Pier Giorgio (a sinistra) e Luca Parini (a destra). Foto di Vincenzo Pagano e Roberto Magnani
piazza Cavour, 7
47121 - Forlì
+39 346 1167238
Observed from the dry land of cosy rooms, behind the crystal dam of the dining halls, the upheaval that's upsetting Italian cuisine resembles, somehow, Okusai's wave. Such is the mobility of the breakers that behind the tsunami wave of the always explosive great forty year olds, prepare to get crashed on the academies, both new and old. It's a proper nouvelle vaguer, rising without excessively disturbing the meteorologists of taste.
Among these are, above all, Paolo Lopriore and Piergiorgio Parini, interpreters of a kitchen that I've happened to define neogalenic because of the unfathomable depths that stir it. Their kitchen is wide ranging, without violating specificity, it is exquisitely Italian, in its way of placing taste research before contaminations, and emotions over technique. It is original and proud, because an idea without stylistic features is deaf-mute. Perhaps it's due to the Hegelian cul-de-sac in which Ferran Adrià fell, the “death of kitchen” made of constraints to novelty and metalanguage, but the Italian phoenix has risen again from the stoves, and in great shape, and it runs around free under the Scorticata of Torriana food festival, in Stefania and Fausto Fratti's inn.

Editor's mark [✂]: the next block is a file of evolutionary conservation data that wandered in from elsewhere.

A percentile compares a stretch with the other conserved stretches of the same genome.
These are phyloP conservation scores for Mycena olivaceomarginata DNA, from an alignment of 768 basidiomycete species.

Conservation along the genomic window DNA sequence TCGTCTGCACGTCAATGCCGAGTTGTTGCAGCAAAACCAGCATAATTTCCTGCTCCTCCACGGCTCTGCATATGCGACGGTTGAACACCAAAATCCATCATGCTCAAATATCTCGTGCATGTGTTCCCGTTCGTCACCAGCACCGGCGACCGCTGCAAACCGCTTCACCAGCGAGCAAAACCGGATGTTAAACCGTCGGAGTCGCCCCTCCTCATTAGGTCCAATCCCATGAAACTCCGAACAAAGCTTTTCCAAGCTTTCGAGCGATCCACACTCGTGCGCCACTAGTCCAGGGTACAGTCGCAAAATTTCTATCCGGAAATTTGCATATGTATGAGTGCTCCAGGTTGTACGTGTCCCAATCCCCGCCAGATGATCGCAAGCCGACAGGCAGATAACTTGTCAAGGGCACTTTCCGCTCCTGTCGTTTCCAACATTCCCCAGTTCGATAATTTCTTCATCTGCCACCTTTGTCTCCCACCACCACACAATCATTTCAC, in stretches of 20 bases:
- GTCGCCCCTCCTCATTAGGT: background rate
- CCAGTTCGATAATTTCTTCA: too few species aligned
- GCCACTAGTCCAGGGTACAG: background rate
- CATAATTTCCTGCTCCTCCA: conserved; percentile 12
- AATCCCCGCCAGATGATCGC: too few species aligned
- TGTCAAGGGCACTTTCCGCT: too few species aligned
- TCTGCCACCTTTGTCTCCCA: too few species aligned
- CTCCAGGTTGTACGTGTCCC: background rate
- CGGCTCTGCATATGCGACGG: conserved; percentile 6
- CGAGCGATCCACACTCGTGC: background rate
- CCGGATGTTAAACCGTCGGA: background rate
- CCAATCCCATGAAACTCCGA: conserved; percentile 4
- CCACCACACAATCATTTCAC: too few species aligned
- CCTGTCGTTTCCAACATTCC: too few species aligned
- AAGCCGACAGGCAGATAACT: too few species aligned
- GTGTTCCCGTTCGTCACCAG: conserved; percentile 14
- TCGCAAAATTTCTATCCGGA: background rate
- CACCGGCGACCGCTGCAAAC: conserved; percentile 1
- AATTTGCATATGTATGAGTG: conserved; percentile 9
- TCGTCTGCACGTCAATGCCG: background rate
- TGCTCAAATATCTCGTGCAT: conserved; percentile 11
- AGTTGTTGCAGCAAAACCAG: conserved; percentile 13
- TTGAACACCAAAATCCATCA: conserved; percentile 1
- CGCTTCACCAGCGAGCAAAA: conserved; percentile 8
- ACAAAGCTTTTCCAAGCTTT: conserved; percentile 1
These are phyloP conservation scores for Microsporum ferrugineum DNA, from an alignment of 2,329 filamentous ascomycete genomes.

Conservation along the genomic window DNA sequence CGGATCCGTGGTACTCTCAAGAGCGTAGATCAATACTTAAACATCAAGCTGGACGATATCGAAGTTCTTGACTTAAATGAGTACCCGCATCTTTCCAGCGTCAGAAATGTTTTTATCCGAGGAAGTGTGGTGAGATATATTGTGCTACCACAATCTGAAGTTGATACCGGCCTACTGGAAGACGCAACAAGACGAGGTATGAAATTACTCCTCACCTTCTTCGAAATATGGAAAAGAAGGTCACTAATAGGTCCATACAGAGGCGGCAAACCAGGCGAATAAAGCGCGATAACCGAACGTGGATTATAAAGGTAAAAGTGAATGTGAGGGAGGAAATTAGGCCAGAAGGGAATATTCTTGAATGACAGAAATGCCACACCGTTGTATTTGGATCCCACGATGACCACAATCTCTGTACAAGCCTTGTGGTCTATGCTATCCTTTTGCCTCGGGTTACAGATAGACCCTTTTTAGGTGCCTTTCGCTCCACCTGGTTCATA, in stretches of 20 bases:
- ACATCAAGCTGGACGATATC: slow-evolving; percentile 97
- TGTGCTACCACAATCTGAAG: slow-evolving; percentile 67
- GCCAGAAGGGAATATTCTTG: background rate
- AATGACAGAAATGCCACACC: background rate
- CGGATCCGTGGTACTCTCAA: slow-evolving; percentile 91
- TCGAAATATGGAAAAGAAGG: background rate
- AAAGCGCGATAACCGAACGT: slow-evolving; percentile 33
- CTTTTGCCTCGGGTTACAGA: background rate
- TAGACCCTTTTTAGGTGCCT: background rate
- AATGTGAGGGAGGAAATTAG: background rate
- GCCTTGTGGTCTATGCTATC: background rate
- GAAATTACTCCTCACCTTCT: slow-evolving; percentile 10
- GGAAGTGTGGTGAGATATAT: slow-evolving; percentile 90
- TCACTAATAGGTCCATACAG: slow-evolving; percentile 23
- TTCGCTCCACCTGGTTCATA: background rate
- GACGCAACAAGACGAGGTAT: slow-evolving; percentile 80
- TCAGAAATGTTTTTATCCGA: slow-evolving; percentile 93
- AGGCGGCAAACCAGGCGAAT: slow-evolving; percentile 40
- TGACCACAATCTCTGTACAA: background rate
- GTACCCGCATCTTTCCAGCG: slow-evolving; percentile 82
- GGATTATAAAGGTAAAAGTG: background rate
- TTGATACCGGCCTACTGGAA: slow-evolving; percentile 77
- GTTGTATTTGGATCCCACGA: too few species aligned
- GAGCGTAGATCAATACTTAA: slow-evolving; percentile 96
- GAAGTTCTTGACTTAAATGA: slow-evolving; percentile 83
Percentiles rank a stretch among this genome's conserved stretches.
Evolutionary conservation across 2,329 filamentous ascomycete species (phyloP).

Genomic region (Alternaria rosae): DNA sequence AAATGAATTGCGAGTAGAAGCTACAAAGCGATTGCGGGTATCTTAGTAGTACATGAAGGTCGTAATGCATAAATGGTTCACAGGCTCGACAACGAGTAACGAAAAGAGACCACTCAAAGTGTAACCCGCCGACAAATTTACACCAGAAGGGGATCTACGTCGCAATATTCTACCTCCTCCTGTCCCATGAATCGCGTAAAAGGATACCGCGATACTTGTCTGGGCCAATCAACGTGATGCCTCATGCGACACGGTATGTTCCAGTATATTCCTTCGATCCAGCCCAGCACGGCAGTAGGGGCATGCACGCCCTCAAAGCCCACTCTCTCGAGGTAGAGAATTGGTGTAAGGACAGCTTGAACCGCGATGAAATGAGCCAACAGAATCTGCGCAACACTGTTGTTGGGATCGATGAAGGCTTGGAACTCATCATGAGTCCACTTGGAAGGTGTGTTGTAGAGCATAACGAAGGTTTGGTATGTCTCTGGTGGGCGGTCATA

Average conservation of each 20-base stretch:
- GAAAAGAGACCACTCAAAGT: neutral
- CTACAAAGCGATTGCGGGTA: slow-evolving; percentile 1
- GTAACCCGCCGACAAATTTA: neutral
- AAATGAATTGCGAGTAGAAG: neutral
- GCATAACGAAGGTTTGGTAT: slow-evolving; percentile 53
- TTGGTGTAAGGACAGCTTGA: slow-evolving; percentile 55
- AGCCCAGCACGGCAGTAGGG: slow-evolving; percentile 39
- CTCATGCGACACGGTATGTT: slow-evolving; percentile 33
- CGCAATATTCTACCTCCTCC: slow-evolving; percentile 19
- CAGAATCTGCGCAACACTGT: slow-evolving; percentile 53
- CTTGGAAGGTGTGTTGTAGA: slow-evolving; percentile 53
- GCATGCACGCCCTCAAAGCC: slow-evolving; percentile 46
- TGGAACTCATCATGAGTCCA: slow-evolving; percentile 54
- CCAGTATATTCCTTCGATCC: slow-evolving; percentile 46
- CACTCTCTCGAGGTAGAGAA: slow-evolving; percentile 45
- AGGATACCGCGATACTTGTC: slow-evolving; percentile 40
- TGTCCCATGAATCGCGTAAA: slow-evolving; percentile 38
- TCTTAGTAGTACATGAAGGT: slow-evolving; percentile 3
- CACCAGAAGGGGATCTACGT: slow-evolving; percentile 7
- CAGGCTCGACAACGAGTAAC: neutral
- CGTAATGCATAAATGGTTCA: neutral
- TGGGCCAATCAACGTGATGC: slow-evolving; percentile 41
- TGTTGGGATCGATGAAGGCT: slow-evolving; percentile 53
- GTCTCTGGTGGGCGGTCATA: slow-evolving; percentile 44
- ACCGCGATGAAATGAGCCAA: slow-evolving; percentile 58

Ever since Piergiorgio arrived here, right after his weaning at the Calandre, the landslide success has not compromised the harvest of his creativity. Robust intuitions often gem in the crop of his father, Pasquale, and his brother, Luca. The footprints he follows, again and again, with his load of seasonal vegetables and fruits, tread the ground of San Mauro Pascoli, 3 hectares consecrated to a “conscious agriculture”, passionate and respectful, 15 km away from the restaurant.
«When I was a kid, I used to avoid the work in the farm, it seemed heavy, but now I'm going back. Apart from the wild ingredients, I use almost only home grown vegetables. The ones that are ugly but good, and those that I ask to be planted only for me, and won't get to the market. It's like a self service: when I need something, I take the scissors and cut what I prefer». Many dishes were born like this, because vegetables vivify, like a climbing plant, new and old fantasies, reconquering even ruins of romantic memory. «What I enjoy the most is dignifying vegetables. Treating the most humble of these as if they were meat and fish, applying even classical techniques such as roasting and stocks». It's a way of deconstructing and reconstructing tradition into new shapes, like playing with lego bricks.
In December 2017 he opens restaurant Benso in Forlì.
Umbra di Perugia con residenza a Bologna, è giornalista e scrittrice di cucina. Tra i numeri volumi tradotti e curati, spicca "6, autoritratto della Cucina Italiana d’Avanguardia" per Cucina & Vini
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